Bylaws are often considered the ugly ducklings of the planning world, but I like them because they cover issues that people really care about. Ask anyone whether golf should be able to be practised in council reserves, where dogs should and shouldn't be allowed to go off lead, and whether roosters should be able to live next door to them and you'll get an emphatic response. Bylaws are the stuff of everyday life.
My toughest bylaw work so far has been developing and consulting on a policy and bylaw about the control of dogs. Under the Dog Control Act 1996, councils are required to notify all dog owners about any changes to their dog policy, which is closely linked to the content of their bylaw. That's a lot of people being personally invited to comment on a bylaw that impacts on where they can exercise their dog, on and off lead. Combine that with cyclists and pedestrians who have experienced near misses with dogs on the loose, or whose children suffer nightmares from dogs jumping up on them, and it's a recipe for conflict.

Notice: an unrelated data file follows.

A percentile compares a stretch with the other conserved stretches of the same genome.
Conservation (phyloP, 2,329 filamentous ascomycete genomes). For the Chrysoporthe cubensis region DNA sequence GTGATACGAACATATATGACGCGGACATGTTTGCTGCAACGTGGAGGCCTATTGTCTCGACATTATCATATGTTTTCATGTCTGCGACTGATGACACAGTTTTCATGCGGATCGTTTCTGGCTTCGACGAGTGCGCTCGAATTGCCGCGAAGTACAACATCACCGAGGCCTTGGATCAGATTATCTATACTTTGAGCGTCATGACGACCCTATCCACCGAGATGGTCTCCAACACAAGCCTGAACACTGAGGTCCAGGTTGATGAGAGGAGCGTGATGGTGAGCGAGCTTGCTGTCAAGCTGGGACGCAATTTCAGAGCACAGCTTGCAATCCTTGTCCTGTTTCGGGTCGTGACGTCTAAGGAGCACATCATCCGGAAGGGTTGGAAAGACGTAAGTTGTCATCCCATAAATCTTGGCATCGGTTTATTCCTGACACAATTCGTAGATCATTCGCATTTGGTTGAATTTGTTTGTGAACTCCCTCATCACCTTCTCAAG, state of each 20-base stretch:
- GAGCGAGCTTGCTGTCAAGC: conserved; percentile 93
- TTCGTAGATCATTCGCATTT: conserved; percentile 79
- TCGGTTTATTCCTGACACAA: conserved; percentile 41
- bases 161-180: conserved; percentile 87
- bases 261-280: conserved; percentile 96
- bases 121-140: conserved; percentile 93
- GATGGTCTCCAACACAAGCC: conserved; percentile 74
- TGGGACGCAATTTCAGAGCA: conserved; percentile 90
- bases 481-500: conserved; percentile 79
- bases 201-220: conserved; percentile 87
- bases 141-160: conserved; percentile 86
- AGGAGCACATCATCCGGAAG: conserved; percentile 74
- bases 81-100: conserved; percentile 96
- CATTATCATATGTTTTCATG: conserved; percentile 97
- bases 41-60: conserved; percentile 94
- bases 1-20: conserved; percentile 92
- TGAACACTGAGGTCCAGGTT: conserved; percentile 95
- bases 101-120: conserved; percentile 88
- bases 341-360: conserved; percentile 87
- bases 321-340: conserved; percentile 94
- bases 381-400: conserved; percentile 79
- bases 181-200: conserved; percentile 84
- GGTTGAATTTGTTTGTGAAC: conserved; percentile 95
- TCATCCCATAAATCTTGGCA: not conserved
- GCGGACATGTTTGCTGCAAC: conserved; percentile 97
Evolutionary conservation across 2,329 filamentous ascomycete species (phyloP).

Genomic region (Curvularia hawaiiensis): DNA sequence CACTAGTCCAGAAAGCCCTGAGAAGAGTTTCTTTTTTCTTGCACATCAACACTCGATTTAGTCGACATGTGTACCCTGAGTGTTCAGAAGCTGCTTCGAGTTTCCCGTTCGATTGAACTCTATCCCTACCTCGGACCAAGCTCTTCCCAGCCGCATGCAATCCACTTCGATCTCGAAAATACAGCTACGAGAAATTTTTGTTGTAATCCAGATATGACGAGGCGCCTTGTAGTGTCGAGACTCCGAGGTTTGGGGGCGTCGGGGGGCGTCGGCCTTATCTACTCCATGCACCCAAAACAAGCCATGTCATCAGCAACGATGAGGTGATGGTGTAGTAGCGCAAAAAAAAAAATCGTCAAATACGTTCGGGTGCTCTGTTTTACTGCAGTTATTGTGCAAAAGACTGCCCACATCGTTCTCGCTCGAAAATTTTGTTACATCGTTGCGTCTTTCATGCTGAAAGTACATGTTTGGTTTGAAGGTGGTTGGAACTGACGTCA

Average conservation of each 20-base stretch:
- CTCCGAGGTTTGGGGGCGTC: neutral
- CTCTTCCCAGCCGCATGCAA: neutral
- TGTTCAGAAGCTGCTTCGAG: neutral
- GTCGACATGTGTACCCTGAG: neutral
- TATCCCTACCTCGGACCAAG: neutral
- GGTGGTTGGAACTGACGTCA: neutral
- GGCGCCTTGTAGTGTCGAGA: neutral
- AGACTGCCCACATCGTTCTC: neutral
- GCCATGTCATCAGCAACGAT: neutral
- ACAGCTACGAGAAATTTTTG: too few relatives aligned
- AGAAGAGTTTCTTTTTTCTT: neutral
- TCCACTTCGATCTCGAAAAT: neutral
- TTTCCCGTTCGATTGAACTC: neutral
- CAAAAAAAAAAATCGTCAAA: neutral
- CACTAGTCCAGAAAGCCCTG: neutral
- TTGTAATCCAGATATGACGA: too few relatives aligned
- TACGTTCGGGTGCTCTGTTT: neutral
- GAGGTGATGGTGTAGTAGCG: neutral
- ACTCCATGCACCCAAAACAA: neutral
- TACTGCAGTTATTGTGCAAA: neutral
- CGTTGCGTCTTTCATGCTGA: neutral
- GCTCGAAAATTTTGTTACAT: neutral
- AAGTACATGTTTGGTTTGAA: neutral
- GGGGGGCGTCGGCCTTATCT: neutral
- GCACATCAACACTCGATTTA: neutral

Dog stories are great fodder for local newspapers too - owners and their dogs walking down the main street in a protest march made the front page of my local paper.
Even though it was difficult, it was also wonderful to be part of the democratic process. I witnessed councillors grappling with 700 submissions, genuinely listening to people representing both sides of the argument, and seeking win-win solutions.